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Subject: Re: [boost] [mpl] Abandoning old compilers
From: Edward Diener (eldiener_at_[hidden])
Date: 2015-02-28 22:20:52

On 2/28/2015 6:28 PM, Robert Ramey wrote:
> Edward Diener-3 wrote
>> My reason for supporting the changes for MPL which Stephen Kelly wanted
>> to make is that hackery, no matter how brilliant, for compilers whose
>> support for the C++ standard is poor in some way tends to obfuscate the
>> understanding of how code works. If said compilers are outdated and have
>> been superceded by newer versions which the vast majority of programmers
>> now use, or if the compiler is not supported or marketed anymore, I can
>> understand dropping such workarounds rather than carrying them around
>> forever. Code then become easier to understand and change. One does not
>> have to worry about some old compiler which no one rationally should be
>> using when making additions or changes to a library.
> I think we're mixing a couple of things here. Stephen's changes were
> not just one library he was willing to maintain and take responsibility
> for, but the whole of boost.

When I spoke of Stephen Kelly's change I meant only those for MPL.

> No one could be responsible for that. I
> think he underestimated the subtle repercussions of changes which
> which seemed at first glance to be innocuous. In his defense, I think
> that is very easy to do since a of the hackery is as non-obvious as it
> is necessary. So let's set Stephen's changes apart from this discussion.
> The maintainer has to have the option of doing things in the way he
> thinks is most expedient. In some cases, that will mean just leaving
> things as they are, and other cases that will mean throwing out an
> implementation of some feature and replacing it with a simpler one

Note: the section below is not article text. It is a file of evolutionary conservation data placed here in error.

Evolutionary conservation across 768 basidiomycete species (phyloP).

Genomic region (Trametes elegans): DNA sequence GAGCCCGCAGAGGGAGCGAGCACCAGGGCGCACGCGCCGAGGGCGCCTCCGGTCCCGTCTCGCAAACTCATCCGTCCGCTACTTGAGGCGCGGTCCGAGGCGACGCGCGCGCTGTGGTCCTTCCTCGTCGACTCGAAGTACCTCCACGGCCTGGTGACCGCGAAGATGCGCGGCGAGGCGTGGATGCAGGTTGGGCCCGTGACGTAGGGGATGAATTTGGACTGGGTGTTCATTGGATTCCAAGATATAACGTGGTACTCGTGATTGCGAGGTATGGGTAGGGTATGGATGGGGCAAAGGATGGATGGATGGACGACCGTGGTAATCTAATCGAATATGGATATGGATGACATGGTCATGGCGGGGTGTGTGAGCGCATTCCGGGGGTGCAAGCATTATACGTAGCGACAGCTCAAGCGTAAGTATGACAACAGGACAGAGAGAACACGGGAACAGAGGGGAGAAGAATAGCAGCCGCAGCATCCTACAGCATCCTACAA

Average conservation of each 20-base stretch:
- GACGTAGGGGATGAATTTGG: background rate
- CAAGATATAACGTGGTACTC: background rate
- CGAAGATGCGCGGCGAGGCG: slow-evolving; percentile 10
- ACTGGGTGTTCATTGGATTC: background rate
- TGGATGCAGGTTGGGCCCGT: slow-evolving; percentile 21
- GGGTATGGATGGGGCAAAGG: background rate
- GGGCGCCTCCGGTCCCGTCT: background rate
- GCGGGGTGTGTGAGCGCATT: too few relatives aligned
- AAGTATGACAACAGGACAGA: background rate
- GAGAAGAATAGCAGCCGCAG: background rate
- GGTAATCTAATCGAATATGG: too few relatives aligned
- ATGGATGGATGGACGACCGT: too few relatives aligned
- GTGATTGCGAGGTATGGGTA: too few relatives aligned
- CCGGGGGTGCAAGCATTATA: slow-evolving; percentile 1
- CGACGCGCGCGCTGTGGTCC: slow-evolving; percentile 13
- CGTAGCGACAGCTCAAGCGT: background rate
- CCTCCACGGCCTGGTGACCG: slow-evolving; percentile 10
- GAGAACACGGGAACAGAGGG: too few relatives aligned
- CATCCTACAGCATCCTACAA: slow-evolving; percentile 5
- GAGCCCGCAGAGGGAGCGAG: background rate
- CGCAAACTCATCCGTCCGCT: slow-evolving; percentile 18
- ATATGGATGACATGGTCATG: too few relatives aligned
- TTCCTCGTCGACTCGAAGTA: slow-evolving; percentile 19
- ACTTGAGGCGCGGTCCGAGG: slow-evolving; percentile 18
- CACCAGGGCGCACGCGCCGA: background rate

> which is easier to maintain and verify. No one can make an a-priori
> policy for that.

I was not promoting some a-priori policy, only arguing that the removal
of support in MPL for compilers which are ancient, non-conforming, and
barely usable in creating modern C++ code is a viable goal in order to
make MPL more easily understandable.

I agree with you that whoever makes changes to any library is
responsible for seeing through those changes. I do not agree with you
that this can only be done if a library has a single maintainer in
charge of everything. The latter may be a laudatory goal and I do think
that the creator of a library if he is still active makes the final call
on changes, but the creator(s) of MPL are no longer active on Boost and
maintaining the library. Do we then say that because a library no longer
has a primary maintainer who created the library that no changes to the
library except for bug fixes should ever be made ? That is very
unrealistic consider that very few creators of a library are willing to
maintain that library perpetually, which is only natural.

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